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Elliser Silla, Senior Foreign Policy Editor
Russia has announced that it plans to start withdrawing its military forces in Syria. Russian military chief Valery Gerasimov said, “In accordance with the decision of the supreme commander of the Russian armed forces, [President] Vladimir Putin, the Russian defence ministry is beginning the reduction of the armed deployment to Syria.”
Russia’s sole aircraft carrier and other warships are starting to leave the Mediterranean. The announcement comes in the midst of the ongoing Syrian Civil War, which has killed over 500,000 people and displaced millions.
Russia began its military intervention in Syria in September 2015, and many commentators held the view that President Putin took advantage of a vacuum that saw the US retreating from a dominant role in the Middle East. At the time, President Obama said that Russia would get stuck in a “quagmire” and that the country’s intervention “won’t work, and they’re going to stay [in Syria] for a while.” However, Obama’s predictions of failure have not panned out, and Russia currently has the upper hand in the region.
Before the start of 2017, neighboring Turkey and Russia brokered a ceasefire that has since remained fairly intact. This is now the third attempt in stemming the violence; previously, there had been two ceasefire agreements in 2016, but both failed.
With respect to the recent agreement, Turkey and Russia purposefully excluded the Americans from negotiations. Even though the two countries have historically been on opposite sides of the war — with Turkey’s Erdogan supporting Syrian rebel groups opposed to President Assad and Russia’s Putin aiding his regime — Turkey and Russia have forged a mutually beneficial deal that extends their regional influence to the detriment of US interests. As opposed to primarily tackling ISIS, Turkey will put more of its energy on fighting the Kurds, whom Erdogan sees as a threat to Turkey’s national sovereignty. On the other hand, Russia will ensure that Assad, who now controls all the major Syrian cities including Aleppo, stays in power indefinitely with all the bargaining chips, in light of a potential deal down the road regarding Syria’s future.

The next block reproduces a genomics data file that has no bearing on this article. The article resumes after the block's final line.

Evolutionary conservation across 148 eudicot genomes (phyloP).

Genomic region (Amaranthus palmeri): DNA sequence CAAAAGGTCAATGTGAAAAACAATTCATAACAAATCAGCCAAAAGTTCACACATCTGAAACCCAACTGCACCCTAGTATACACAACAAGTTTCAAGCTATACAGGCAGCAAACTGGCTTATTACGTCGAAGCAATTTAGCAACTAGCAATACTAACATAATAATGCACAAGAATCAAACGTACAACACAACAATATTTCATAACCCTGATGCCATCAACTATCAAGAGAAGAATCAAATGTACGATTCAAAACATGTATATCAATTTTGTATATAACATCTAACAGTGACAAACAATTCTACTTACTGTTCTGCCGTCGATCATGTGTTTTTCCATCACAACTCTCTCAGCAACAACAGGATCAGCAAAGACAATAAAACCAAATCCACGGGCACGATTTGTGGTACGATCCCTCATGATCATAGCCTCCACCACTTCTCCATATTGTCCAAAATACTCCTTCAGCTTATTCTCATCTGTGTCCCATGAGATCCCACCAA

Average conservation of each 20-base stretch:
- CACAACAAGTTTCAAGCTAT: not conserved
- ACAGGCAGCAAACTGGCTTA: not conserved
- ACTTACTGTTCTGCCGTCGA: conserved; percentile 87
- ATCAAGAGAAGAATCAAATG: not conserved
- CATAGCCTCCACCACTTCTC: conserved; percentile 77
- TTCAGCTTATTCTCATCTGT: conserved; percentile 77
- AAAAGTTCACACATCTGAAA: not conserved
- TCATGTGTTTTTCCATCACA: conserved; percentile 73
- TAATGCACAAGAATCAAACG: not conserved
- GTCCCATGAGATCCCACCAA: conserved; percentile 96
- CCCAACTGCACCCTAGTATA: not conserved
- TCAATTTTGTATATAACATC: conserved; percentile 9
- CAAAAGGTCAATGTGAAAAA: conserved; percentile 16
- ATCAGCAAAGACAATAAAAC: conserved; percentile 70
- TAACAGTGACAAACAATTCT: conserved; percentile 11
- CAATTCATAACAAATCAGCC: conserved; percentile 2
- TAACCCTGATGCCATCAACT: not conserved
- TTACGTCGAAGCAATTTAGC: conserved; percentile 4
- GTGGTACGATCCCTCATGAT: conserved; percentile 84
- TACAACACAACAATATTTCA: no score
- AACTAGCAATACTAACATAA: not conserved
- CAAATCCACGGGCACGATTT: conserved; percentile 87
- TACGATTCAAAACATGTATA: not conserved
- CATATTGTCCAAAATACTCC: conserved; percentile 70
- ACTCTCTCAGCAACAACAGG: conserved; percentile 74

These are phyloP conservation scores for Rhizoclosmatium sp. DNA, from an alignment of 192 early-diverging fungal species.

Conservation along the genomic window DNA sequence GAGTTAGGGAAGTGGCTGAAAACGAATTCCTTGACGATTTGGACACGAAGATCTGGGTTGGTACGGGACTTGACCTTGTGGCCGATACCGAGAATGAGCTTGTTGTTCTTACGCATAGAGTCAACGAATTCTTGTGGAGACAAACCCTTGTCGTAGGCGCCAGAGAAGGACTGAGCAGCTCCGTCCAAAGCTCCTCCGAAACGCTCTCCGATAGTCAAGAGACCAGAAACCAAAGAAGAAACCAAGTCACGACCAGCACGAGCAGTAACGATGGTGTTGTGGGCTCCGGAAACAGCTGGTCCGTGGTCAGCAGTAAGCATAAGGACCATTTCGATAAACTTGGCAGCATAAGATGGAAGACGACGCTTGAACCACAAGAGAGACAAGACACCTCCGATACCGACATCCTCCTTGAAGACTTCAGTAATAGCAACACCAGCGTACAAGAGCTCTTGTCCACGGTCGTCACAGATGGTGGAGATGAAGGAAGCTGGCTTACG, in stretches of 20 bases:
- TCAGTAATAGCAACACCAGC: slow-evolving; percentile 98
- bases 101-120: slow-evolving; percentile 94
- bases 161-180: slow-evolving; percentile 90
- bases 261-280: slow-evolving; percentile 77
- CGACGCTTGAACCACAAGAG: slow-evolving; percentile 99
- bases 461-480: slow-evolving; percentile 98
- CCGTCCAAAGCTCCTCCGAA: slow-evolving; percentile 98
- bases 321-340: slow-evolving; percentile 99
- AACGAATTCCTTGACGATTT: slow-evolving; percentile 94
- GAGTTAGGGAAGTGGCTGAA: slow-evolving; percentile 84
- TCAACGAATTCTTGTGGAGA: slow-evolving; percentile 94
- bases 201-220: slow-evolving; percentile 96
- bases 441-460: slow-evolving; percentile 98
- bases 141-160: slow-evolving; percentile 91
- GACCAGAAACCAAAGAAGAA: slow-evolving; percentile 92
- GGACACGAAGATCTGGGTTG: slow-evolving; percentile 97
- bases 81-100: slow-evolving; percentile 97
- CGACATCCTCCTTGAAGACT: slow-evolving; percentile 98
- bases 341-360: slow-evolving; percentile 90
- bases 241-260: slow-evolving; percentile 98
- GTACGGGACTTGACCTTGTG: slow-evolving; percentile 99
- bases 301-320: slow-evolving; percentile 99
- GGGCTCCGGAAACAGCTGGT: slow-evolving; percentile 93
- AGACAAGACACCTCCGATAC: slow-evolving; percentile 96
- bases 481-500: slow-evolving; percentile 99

Even though Putin and Obama’s relationship has been frosty, Putin has been vocal about his optimism for cooperation and better relations with the incoming administration. Following the conclusion of the recent ceasefire agreement, Russian Foreign Minister Sergey Lavrov expressed “hope that as soon as the administration of Donald Trump takes office, they will also be able to join these efforts.” Trump’s choice for his counselor, Kellyanne Conway, has also stated that he will not sit “idly by” with regard to Syria. Rapprochement between US and Russia is certainly plausible vis-a-vis Syria, but Trump will need to convince many Russian hawks on Capitol Hill to get on board with his foreign policy objectives.
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